• About to flower for only the second time in 30 years is turquoise puya (Puya alpestris), a bromeliad native to the high, dry deserts of Chile whose turquoise flowers are irresistible to hummingbirds.

PHOTO: Bitter aloe (Aloe ferox).

Bitter aloe (Aloe ferox)

PHOTO: Crown-of-thorns (Euphorbia milii).

Crown-of-thorns (Euphorbia milii)

PHOTO: Turquoise puya (Puya alpestris).

Turquoise puya (Puya alpestris)

The Semitropical Greenhouse is where you will find the following:

  • Paper flower—What appears to be the “flowers” of Bougainvillea ‘Barbara Karst’ and ‘Singapore White’ are actually colorful bracts surrounding the small, white flowers.
  • Dwarf pomegranate (Punica granatum ‘Nana’)—Pomegranates are native to the Middle East and are part of the Biblical Plants collection in the Semitropical Greenhouse.
  • Calamondin orange (× Citrofortunella mitis)—This decorative, small orange is too bitter to be eaten.
  • Ponderosa lemon (Citrus × ponderosa)—Ponderosa lemons are the largest in the world.
PHOTO: Bougainvillea × buttiana 'Barbara Karst'.

Paper flower (Bougainvillea × buttiana ‘Barbara Karst’)

PHOTO: Dwarf pomegranate (Punica granatum 'Nana').

Dwarf pomegranate (Punica granatum ‘Nana’)

PHOTO: Calamondin orange (x Citrofortunella microcarpa).

Calamondin orange (× Citrofortunella microcarpa)

PHOTO: Ponderosa lemon (Citrus x ponderosa).

Ponderosa lemon (Citrus × ponderosa)

Don’t miss these highlights in the Tropical Greenhouse:

  • “Alice” the titan arum (Amorphophallus titanum) with her magnificent orange fruiting spike. (The fruiting stage does not produce an odor.) The fruits will mature over the next two months to a deep red. In the wilds of Sumatra, ripe fruits are eaten by the rhinocerous hornbill, which spread the seeds.
  • The vining Vanilla planifolia var. variegata is a variegated form of the Central American orchid that produces vanilla beans
  • Cacao (Theobroma cacao)—the pods from this plant are used to make chocolate.  
  • Nodding clerodendrum (Clerodendrum nutans) is among the first of this genus of winter-flowering shrubs and vines to be covered in showy flowers.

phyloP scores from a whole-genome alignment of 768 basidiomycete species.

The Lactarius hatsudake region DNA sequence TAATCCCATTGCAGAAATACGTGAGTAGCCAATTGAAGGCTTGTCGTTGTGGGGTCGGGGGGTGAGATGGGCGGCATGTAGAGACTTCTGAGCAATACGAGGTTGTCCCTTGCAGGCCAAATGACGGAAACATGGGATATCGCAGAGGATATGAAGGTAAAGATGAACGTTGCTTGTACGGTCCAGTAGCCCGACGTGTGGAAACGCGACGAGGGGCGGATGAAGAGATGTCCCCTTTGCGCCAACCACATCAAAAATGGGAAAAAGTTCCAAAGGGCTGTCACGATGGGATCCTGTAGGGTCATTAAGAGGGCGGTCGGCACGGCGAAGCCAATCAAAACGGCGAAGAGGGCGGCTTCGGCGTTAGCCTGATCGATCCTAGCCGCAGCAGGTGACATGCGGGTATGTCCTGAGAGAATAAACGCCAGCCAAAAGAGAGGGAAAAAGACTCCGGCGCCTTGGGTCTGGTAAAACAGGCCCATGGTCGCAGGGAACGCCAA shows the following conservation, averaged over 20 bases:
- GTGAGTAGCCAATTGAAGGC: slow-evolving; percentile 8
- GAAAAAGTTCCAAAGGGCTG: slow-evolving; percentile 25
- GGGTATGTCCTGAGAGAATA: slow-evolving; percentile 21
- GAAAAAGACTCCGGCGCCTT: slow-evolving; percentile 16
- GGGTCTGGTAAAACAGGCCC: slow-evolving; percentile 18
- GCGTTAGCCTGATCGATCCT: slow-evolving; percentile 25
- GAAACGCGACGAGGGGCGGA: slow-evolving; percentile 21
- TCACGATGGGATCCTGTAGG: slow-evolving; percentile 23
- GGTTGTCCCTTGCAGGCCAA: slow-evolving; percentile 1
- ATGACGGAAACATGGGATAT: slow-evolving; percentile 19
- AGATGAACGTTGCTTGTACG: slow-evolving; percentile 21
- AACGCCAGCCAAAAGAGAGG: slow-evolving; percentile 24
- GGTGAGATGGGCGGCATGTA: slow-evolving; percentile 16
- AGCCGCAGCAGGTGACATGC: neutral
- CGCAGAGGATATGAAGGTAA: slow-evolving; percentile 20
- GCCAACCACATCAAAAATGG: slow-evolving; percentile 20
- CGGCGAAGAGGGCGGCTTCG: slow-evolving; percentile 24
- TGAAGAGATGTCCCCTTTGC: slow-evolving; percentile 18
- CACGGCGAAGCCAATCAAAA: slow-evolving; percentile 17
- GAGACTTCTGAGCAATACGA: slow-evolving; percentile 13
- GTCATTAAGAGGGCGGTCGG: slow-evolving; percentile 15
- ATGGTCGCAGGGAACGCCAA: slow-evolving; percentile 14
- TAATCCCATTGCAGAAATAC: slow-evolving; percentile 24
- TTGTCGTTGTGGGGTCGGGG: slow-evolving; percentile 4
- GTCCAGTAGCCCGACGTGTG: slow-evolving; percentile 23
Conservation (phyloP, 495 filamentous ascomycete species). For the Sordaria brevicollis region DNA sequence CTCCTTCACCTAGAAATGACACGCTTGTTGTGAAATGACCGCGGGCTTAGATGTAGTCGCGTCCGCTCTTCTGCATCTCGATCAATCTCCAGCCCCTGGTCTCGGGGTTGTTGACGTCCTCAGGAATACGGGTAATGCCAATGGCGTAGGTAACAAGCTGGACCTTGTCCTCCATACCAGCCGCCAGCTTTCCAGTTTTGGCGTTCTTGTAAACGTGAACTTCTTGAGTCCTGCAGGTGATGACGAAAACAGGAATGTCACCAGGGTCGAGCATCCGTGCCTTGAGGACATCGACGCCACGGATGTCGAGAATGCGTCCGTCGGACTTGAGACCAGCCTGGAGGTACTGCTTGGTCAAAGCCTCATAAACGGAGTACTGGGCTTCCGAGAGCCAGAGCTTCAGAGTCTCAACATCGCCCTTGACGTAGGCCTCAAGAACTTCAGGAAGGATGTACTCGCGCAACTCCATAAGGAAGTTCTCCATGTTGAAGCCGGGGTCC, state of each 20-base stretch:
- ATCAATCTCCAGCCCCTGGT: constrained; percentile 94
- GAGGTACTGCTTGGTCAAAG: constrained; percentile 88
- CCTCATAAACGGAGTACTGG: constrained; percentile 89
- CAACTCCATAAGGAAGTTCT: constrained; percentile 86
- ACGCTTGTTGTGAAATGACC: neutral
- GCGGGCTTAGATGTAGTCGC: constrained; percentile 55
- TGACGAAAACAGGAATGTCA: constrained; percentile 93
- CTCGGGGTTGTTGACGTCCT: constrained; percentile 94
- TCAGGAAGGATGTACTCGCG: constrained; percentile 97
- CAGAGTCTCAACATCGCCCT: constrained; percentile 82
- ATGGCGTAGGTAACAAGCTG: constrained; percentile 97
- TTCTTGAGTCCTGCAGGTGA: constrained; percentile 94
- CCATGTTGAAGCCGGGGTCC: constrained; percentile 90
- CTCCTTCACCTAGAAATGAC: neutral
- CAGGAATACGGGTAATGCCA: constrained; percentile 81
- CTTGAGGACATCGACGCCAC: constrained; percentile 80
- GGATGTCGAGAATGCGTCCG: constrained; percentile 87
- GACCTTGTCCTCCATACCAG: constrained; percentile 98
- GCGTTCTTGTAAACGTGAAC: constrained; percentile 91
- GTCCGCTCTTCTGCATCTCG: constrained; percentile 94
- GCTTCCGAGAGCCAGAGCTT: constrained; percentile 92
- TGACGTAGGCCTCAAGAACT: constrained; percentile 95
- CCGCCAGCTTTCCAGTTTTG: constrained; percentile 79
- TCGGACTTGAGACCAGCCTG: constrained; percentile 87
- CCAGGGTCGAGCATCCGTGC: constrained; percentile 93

• The elegant white Angraecum Memoria Mark Aldridge orchids with their long nectar tubes signal the start of orchid flowering season.
PHOTO: Vanilla orchid (Vanilla planifolia).

Vanilla orchid (Vanilla planifolia)

PHOTO: Cocoa pod (Theobroma cacao).

Cocoa pod (Theobroma cacao)

PHOTO: Nodding clerodendrum (Clerodendrum nutans).

Nodding clerodendrum (Clerodendrum nutans)

PHOTO: Angraecum Memoria Mark Aldridge.

Angraecum Memoria Mark Aldridge (A. sesquipedale × A. eburneum ssp. Superbum)

Please note: The Greenhouses and adjacent galleries will have limited access January 25 – February 7; from February 8 – 12, they will be closed in preparation for the Orchid Show, opening February 13, 2016. From February 13 – March 13, the Greenhouses will be open to Orchid Show ticketed visitors only. 

©2016 Chicago Botanic Garden and

Fall is family photo time, as the holidays near and thoughts turn to cards, gifts, and updates. The Chicago Botanic Garden makes a beautiful background! 

 PHOTO: Crescent Garden.

No. 1: Crescent Garden
Works great for: groups large and small. Chrysanthemums and Japanese maples in shades of burgundy and wine.

PHOTO: English Oak Meadow.

No. 2: English Oak Meadow